Quantum computing of an atomic nucleus

(Nanowerk News) A simple but realistic problem in nuclear physics, such as the computation of the deuteronís binding energy, can be solved via quantum computing on existing quantum devices (Physical Review Letters, "Cloud quantum computing of an atomic nucleus").
Scientists simulated an atomic nucleus using a quantum computer. The results demonstrate that quantum systems can solve nuclear physics problems that explain how the building blocks of our universe work.
Artistís depiction of the deuteron, the nuclear bound state of a proton and a neutron, on a backdrop of a computer circuit.
Artistís depiction of the deuteron, the nuclear bound state of a proton and a neutron, on a backdrop of a computer circuit. (Image: Andy Sproles, Oak Ridge National Laboratory)
The quantum computing of the lightest atomic nucleus is the first step toward scalable computations of heavier nuclei on quantum processor units. The computation via cloud access also opens the field of quantum computing to a large group of scientists.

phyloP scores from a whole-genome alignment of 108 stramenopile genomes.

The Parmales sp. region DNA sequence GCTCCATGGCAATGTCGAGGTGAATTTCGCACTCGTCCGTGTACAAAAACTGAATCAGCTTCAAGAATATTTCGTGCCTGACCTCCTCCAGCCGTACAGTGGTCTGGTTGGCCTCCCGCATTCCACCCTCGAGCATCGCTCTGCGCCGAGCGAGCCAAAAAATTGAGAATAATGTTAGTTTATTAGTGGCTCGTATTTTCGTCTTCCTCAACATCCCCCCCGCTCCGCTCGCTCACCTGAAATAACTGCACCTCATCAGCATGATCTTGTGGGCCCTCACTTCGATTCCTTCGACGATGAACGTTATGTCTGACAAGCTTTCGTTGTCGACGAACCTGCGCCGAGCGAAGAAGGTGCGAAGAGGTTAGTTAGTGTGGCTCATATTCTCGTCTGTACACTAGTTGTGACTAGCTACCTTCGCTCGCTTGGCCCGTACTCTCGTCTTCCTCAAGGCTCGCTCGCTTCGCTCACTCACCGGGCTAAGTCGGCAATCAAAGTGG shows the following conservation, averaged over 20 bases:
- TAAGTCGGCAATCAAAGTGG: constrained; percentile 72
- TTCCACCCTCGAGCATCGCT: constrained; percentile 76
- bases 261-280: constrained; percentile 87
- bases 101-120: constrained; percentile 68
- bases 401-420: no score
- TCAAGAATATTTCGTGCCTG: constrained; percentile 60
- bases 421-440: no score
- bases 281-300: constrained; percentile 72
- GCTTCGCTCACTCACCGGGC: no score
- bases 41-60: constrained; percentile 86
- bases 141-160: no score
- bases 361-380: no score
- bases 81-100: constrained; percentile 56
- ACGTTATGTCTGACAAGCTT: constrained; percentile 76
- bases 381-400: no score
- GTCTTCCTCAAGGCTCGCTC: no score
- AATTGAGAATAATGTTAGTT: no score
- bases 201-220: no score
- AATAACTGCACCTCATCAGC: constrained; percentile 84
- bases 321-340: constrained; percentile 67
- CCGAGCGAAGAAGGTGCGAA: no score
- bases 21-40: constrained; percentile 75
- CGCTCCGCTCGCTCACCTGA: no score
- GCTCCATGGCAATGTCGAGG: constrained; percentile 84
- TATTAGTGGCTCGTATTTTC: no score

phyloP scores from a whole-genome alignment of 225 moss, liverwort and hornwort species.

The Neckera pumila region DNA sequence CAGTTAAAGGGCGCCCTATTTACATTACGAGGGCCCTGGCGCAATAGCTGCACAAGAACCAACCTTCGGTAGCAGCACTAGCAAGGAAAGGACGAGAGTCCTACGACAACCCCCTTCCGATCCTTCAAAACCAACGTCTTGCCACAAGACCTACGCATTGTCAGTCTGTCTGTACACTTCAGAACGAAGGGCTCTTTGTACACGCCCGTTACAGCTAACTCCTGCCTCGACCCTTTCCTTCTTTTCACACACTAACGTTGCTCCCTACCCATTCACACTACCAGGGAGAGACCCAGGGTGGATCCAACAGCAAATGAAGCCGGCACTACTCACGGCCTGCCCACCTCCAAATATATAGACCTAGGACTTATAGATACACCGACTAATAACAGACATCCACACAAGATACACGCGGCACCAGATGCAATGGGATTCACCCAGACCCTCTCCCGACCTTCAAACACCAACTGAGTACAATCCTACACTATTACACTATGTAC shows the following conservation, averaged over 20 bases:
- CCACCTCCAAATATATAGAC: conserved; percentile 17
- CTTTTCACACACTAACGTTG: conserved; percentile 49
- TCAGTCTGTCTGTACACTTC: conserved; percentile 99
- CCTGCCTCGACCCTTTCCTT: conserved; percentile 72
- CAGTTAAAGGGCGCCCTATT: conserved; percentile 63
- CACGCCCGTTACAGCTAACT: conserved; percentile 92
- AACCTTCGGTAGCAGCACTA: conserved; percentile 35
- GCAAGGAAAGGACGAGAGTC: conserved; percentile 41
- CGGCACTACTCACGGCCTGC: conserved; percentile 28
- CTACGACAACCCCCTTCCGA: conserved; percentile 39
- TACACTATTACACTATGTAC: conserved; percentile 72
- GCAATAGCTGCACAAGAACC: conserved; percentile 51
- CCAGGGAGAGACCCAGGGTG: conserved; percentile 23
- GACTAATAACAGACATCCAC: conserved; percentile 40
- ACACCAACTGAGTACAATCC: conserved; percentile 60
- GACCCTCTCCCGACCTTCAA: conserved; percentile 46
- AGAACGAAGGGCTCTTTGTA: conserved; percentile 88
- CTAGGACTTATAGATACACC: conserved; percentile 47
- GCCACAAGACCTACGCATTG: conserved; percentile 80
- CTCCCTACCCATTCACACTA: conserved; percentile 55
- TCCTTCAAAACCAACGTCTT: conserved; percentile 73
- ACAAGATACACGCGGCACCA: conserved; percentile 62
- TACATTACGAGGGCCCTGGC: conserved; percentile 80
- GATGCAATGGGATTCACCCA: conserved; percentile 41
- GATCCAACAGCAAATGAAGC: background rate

Quantum computers promise to solve ďexponentially hardĒ problems, such as computing the structure of molecules, atoms, or atomic nuclei.
A collaboration of nuclear physicists and quantum information scientists at Oak Ridge National Laboratory reported on the first quantum computation of the deuteron, the lightest atomic nucleus, using publicly available software and accessing quantum processors via the cloud.
To accomplish this feat, they employed a simple-yet-realistic model for the deuteron and tailored the calculation to the constraints imposed by cloud computing on noisy quantum chips.
The quantum computation yielded the deuteronís binding energy to within a few percent of precision, making this the first step toward scalable nuclear structure computation on quantum processor units.
Source: U.S. Department of Energy (DOE), Office of Science
Subscribe to a free copy of one of our daily
Nanowerk Newsletter Email Digests
with a compilation of all of the day's news.
 
These articles might interest you as well: